Clamp and Work Hold Down Options

So, I thought it would be nice to have one place for all of the clamp/cam/hold down options that others are putting together DIY.

I’ll start with one that I have just started to tinker with:

I’ve been thinking of carving some extra clamps similar to the ones that Inventables sells here:

After scanning their profile on a scanner to get the right dimensions I started laying them out in Illustrator. Once I had them laid out, I realized that I could tweak the design a little to make them a little more multi purpose. I though, “what if I added a rounded bit on the other end and make them cam clamps as well.” So, I’ve started iterating on that idea. Below if a photo of the current version, but I plan on tweaking the design just a bit more before uploading them to the Projects section. The whole clamp can be carved in Easel including the angled cut at the end.

Any thoughts or suggestions?

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See also, this thread:

and check out these projects:

Also, check out these of those who have gone before us:

http://www.shapeoko.com/forum/viewtopic.php?f=7&t=5647&hilit=clamp+hold+down

http://www.shapeoko.com/forum/viewtopic.php?f=35&t=6087&p=46942&hilit=clamps#p46942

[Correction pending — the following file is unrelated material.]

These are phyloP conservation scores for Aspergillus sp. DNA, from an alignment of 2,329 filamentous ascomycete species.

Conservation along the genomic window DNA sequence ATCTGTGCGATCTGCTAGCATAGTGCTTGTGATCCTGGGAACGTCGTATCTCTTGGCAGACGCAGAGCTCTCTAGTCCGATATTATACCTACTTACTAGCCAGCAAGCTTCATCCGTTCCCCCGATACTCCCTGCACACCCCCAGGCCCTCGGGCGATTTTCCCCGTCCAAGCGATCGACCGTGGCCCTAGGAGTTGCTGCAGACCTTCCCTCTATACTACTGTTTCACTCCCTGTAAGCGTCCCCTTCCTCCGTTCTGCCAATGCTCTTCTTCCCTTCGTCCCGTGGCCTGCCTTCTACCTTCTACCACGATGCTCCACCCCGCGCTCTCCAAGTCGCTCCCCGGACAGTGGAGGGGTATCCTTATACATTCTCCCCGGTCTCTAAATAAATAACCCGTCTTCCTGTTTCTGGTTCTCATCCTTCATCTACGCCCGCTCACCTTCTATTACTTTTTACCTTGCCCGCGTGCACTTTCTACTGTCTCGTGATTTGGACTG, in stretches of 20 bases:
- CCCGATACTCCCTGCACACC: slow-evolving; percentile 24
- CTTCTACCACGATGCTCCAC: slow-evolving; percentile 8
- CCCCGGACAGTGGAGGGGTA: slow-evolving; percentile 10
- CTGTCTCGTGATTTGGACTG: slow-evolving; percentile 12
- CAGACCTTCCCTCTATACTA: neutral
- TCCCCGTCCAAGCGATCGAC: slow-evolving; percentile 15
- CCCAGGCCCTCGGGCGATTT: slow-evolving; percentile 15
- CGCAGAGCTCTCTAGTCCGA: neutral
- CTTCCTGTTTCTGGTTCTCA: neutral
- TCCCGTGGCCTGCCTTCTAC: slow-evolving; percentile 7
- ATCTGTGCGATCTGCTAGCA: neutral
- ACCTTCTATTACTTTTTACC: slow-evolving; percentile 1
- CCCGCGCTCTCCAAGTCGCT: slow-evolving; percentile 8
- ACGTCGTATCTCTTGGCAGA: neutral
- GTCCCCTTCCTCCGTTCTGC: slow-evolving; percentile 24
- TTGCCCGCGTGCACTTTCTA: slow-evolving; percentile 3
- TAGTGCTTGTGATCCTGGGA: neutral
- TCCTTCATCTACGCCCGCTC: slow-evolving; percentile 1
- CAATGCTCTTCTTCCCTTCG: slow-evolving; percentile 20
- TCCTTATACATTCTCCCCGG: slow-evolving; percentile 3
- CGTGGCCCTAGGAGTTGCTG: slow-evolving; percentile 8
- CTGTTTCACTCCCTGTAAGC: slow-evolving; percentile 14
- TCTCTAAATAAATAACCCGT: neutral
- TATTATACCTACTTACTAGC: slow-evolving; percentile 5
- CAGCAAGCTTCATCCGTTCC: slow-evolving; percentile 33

http://www.shapeoko.com/forum/viewtopic.php?f=11&t=5918&p=44908&hilit=clamps#p44908

http://lumberjocks.com/projects/77320

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I like the combo idea, although, I have been using double-sided tape a lot.

Oh yeah, double sided tape should definitely be considered a viable option, especially for certain jobs. Good catch @TonyNo

Ok, I’ve tinkered with the design a bit. These clamp a bit smoother than my original ones…

You can get to the Easel project here:

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I’m using hot glue gun, just few drip point, holds as strong as double sided tape. Cheaper and pops with screw driver very easy, cleans easier than tape.

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Interesting idea… definitely cheaper